In January I was offered a job in my chosen profession: the Insurance Industry. It paid more, but not by much. It sucked going from 2 kids and $45,000 annually to 3 kids, an extra bill (daycare) and under $30,000 annually. I decided to take the job, but the location was the opposite direction of where my children went to school, so that meant Ryan had to take the kids to school each morning, which was a major inconvenience at times for him and meant I got less time with my children.  This job ended up being the worst job I’d ever had. Great boss (owner of agency). Horrible environment.  Some situations changed in my life and it became apparent that I needed to find a job in town, in the town my children went to school. Luckily, a friend, overheard right around then that Van Dyke Rankin was hiring, so I applied and luckily I was offered the position and the hours worked well for me, as a mother of 3 .
It’s just so funny though to reflect back over the years. And to see how much your life has changed. Decisions that you made then, things that caused you great stress and pain, no longer matter. You made it past those hard parts. You will never forget, but you also know you are much stronger.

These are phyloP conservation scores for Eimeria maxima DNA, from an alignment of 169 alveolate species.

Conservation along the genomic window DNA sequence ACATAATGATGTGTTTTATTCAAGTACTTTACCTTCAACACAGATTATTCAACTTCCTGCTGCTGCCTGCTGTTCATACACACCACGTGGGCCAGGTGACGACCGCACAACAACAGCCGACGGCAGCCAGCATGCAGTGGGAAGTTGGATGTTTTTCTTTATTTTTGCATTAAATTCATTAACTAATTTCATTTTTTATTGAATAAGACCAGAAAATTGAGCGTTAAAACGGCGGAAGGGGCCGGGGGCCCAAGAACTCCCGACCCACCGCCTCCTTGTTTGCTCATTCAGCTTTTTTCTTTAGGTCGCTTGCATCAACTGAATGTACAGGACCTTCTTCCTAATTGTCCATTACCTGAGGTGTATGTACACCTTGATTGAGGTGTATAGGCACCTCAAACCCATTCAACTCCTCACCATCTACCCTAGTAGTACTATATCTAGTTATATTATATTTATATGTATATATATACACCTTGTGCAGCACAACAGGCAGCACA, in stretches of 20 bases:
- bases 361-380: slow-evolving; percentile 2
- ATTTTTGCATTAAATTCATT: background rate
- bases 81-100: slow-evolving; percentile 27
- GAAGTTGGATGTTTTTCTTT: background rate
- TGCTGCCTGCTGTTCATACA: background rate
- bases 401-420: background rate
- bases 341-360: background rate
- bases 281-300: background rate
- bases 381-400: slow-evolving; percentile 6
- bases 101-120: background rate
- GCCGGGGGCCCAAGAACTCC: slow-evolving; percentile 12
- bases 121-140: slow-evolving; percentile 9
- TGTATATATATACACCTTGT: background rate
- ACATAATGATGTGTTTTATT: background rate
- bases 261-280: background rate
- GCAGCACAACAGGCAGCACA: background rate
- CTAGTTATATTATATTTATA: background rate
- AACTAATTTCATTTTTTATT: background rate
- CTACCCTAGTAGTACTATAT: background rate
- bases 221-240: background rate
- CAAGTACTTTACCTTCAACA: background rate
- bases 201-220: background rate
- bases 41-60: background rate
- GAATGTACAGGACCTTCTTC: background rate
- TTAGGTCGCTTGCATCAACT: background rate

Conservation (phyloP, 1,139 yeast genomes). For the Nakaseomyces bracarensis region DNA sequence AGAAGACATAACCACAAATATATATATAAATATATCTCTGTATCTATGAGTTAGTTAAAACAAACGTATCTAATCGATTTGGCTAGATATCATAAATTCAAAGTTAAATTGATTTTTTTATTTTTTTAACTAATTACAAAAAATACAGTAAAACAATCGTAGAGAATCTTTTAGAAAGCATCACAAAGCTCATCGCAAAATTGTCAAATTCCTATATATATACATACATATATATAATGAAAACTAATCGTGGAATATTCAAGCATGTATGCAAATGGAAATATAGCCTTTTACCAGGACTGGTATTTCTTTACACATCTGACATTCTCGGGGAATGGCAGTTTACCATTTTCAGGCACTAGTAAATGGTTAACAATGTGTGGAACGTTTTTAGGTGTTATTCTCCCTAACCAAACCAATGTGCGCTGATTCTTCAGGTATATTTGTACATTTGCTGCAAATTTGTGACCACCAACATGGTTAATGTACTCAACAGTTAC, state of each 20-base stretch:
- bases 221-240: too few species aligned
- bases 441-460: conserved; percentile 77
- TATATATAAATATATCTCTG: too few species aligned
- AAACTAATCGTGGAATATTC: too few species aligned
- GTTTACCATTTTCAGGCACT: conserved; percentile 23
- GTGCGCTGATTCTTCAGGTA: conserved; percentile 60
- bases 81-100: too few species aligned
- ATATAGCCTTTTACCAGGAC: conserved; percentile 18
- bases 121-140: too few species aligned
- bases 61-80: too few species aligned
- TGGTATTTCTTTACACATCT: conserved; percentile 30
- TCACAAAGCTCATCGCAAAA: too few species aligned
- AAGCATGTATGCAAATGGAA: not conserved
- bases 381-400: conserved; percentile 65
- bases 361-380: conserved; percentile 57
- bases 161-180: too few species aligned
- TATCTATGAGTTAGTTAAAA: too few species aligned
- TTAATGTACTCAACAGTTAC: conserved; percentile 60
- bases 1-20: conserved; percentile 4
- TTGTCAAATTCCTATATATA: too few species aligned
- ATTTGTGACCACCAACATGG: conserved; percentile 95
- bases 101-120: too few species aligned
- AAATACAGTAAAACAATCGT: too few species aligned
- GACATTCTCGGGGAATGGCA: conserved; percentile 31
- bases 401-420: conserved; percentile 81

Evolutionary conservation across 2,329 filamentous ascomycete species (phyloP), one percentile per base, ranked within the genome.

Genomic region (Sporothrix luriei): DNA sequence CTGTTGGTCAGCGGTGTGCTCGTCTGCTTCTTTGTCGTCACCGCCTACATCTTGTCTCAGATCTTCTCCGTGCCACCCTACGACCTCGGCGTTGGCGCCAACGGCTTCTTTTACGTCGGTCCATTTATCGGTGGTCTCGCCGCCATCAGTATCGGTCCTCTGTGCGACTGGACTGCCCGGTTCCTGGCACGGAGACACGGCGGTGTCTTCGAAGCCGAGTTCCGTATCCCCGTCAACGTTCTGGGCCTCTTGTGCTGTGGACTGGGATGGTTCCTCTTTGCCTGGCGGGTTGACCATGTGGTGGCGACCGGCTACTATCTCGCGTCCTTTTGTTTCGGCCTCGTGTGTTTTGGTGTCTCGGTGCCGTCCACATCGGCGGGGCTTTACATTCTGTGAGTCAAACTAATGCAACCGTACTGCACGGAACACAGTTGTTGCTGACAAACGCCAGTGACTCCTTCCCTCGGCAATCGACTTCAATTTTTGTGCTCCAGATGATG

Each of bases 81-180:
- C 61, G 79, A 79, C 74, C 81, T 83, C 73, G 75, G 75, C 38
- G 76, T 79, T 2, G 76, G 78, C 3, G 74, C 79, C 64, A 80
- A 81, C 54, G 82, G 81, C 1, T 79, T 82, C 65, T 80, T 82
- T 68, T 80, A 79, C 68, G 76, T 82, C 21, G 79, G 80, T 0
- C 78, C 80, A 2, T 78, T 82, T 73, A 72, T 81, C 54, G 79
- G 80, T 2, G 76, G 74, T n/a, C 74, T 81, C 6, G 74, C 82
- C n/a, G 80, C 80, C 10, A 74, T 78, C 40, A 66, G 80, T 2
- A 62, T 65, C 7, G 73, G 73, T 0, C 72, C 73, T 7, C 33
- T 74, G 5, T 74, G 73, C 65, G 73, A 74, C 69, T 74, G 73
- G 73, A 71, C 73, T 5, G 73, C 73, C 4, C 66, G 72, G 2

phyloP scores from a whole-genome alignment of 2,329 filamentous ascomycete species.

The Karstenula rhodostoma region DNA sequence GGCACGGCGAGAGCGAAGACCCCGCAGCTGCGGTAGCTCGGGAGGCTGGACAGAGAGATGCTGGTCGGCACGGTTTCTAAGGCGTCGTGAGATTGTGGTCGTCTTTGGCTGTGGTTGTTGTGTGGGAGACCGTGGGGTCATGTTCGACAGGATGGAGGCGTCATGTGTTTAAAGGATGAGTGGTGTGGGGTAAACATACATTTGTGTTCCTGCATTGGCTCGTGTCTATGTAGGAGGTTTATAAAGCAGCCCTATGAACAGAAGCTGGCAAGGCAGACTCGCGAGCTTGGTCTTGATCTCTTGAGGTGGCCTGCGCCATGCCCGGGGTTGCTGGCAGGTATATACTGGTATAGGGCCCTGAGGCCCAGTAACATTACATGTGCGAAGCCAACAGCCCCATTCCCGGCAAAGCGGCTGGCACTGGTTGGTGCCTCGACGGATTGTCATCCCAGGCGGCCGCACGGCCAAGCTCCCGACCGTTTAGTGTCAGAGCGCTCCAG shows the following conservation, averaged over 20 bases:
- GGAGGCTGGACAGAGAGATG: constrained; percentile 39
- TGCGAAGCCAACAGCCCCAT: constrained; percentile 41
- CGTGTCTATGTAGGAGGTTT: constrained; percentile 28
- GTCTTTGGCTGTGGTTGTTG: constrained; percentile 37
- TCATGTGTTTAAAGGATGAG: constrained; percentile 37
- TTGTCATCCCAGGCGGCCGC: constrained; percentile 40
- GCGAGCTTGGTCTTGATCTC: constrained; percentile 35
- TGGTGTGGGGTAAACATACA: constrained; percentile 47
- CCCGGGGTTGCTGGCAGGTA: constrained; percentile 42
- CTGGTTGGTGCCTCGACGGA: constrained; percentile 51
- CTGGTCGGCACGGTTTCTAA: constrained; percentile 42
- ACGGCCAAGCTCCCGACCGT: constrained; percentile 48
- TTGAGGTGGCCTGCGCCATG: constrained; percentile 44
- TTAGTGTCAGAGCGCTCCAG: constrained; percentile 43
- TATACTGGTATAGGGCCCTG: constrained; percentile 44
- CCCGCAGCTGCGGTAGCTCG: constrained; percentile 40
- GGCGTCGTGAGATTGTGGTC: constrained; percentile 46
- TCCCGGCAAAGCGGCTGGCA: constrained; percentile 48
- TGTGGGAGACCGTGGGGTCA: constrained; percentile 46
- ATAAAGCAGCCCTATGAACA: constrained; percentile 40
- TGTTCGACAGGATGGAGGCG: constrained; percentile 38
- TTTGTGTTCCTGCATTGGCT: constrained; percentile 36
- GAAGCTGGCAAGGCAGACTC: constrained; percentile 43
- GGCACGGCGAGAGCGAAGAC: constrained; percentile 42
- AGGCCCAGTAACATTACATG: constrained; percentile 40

I like at my life now. In 4 weeks, I will be leaving my position here at Van Dyke Rankin and will be a FULL-TIME Beachbody Coach. This will be the first time since I was 14 tht I have NOT worked for someone else. I have to wonder, what would I have done if the coaching opportunity had have been presented to me during that awful time in mid-2010 that I was frantically trying to gain employment. I wonder what I would have done if someone told me that I could work from home and never HAVE to leave my baby or rely on someone else to take my kids to/from school.  I do have faith that all of this came at the exact moment that I was ready, willing and able to make the changes.
The moral of the story is that: what you worry about today, chances are won’t be the same worry a few years down the line. Tough times don’t last, but tough people do. And remember – An arrow can be shot only by pulling it backwards. So when you feel like life, people, things, circumstances are dragging you backwards with challenges and difficulties, it only means that you are going to launch into something great!